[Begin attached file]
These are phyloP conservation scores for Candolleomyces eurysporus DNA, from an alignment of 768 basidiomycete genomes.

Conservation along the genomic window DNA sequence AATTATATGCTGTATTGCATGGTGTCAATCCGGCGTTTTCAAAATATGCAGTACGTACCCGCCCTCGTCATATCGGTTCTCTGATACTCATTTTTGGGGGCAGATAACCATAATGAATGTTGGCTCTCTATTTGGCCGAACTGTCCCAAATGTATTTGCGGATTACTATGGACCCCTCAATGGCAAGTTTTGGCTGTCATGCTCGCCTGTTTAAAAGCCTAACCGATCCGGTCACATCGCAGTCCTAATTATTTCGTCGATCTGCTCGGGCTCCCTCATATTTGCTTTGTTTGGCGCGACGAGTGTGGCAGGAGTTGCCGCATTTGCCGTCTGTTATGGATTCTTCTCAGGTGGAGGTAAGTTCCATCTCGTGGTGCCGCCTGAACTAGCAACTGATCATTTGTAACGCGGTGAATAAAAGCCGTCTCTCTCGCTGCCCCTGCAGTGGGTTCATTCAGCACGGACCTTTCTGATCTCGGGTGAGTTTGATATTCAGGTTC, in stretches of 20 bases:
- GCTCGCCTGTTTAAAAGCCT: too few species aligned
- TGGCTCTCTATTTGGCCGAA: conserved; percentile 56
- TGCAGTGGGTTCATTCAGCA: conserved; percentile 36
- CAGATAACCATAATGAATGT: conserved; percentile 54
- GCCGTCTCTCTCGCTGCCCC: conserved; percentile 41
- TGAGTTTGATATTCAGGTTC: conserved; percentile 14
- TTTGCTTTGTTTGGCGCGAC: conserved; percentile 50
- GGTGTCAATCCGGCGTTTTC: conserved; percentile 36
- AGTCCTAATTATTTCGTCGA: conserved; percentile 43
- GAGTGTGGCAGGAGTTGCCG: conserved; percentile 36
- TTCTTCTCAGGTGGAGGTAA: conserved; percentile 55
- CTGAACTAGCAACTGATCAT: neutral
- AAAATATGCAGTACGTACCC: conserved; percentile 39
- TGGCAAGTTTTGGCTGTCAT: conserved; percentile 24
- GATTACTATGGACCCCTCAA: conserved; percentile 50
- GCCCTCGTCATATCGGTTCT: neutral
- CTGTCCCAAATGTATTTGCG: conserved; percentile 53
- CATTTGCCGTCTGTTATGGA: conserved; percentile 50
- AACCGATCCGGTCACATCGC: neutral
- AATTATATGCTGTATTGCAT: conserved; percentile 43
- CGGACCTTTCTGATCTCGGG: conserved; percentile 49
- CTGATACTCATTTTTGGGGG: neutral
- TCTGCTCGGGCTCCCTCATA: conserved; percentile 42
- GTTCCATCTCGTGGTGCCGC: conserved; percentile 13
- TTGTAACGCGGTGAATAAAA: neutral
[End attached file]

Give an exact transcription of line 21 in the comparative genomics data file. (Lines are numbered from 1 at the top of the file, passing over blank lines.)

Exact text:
- AACCGATCCGGTCACATCGC: neutral